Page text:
It’s limerence that I’m not sure is as teachable, although I’m sure it can be modeled to some degree.  My limerence has gained strength with age and experience, especially with experiences that have been painful.  It helps that I’ve never been terribly driven by success or money, but there’s a jump from not having those as primary motivators to seeking “transcendence when the skull line falls away and we are lost in love for another, the challenge of a task, or the love of God.”  A big jump. Again, modeling is a step to limerence, with plenty of discussion about why one makes the choices one does for jobs, homes, lifestyles, etc.  At this point, my younger is driven largely by money and time to play computer games.   He’s not too interested in the approval and happiness of others, which, given his Asperger’s, makes sense, because he really doesn’t sense those emotions and other and/or they don’t seem important to him.    We’re working on it. (My younger is also challenged, thanks to his autism spectrum disorder, on attunement, equipoise, sympathy, and, to a lesser degree, metis, but that’s another post).

Being in relationship with people makes us more human.  Understanding their points of view and falling in rhythm with others and understanding the “big picture”and how we fit into it:  these skill improve our relationships with other human.  Understanding one’s own mind and correcting maladaptive ways:  this deepens our comfort in our own skin while easing our way with others.  Finding fulfillment and peace in one’s tasks and relationships with others or the divine, and letting “the skull line fall(s) away”:  this allows us to live from the deep heart, to touch what we understand as divine, and to become more fully human.  There’s no curriculum for any of these tasks (although I’m sure if these become measurable and profitable,  curricula will be created), and the only path to these is for the adults in the lives our children to work on these skills in their own lives, then modeling them and discussing the unseen parts of them.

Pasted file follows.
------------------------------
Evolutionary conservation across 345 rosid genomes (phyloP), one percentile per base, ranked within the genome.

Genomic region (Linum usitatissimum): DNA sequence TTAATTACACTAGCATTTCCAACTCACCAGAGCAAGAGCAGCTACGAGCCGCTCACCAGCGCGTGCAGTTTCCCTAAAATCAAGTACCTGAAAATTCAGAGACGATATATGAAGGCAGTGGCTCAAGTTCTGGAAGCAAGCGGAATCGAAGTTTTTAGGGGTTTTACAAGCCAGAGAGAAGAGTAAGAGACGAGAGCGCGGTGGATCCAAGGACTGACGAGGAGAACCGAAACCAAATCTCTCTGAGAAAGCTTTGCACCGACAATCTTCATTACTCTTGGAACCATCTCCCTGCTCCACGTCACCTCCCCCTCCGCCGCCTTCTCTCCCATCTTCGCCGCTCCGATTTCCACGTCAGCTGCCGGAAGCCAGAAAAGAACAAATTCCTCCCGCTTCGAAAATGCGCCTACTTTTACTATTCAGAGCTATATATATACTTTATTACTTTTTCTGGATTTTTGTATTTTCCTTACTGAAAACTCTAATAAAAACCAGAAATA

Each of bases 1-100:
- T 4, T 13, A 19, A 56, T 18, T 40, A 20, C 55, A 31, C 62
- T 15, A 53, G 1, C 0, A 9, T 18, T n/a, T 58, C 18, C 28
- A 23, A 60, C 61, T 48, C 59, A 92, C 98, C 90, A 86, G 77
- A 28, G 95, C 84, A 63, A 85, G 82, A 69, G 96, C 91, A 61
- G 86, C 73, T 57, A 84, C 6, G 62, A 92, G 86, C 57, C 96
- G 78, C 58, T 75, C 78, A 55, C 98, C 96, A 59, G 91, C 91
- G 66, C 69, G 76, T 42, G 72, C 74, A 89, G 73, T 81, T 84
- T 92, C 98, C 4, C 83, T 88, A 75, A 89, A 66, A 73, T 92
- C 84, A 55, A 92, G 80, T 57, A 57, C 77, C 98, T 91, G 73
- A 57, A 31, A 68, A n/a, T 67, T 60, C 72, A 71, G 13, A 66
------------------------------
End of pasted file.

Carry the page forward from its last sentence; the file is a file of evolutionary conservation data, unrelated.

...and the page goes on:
Attunement, equipoise, metis, sympathy, limerence.  These are the true basics to a whole and happy life and the human relationships in that life.  Let’s make teaching about being human the most important part of each day with our kids.


2 thoughts on “Being Human: An Education

  1. I also found this article very thought provoking, though some criticized it for being simplistic. Educating us on what it means to be human is the job of the humanities: philosophy, religion, history, music, literature, fine art, etc. I am so thankful to have had a liberal arts education, including many humanities courses, and worry about what will happen to society if this vital component of education falls by the wayside. IMHO, every graduate of a a four-year degree program should have some humanities courses under their belt.

    Wikipedia provides this definition of the humanities: The humanities are academic disciplines that study the human condition, using methods that are primarily analytical, critical, or speculative, as distinguished from the mainly empirical approaches of the natural science.

    I worry that too many people in society lack skills for analyzing, criticizing, and speculating. These are so important to continuing and furthering our culture. Whether or not you like David Brooks (read some of the comments under his article that was posted in Facebook by the New York Times; they are very interesting and entertaining), you must admit that the humanities are a vital part of our culture and need more vocal advocates. Without the ability to analyze and criticize, how can we effectively and creatively apply the sciences? Without speculating, how can we dream up new ideas?

    Anyhow, I’m afraid I’m in danger of rambling now, but I look forward to revisiting these ideas and dicussing them further, perhaps in a future blog post of my own.

    Thanks, Sarah 🙂

  2. As a fellow liberal arts grad, I agree about the humanities being quite humanizing (if taught well and willingly received by the student). The humanities can be taught via reason only, unfortunately, and a class like that is unlikely to make most students jump further. (I’m thinking of all my high school level history courses, here.) Regardless of major, a college grad should have some experience with philosophy, history, literature, the arts, etc. It’s part of understanding our world and fellow humans.

    I’d maintain that Brooks takes a move away from the humanities to humanism and the skills it takes to be a better one, which are not easily taught in class at all. It takes compassionate, explicit and implicit, instruction from the adults in childrens’ lives to nurture these skill. Adults who are doing the hard, inner work it takes to grow their understanding of self and others, can be teachers, parents, relatives, friends, whatever. This (IMO) is the crux of Brooks’ New Humanism.

    So glad to hear your thoughts and looking forward to your response to the article on your blog, Chris!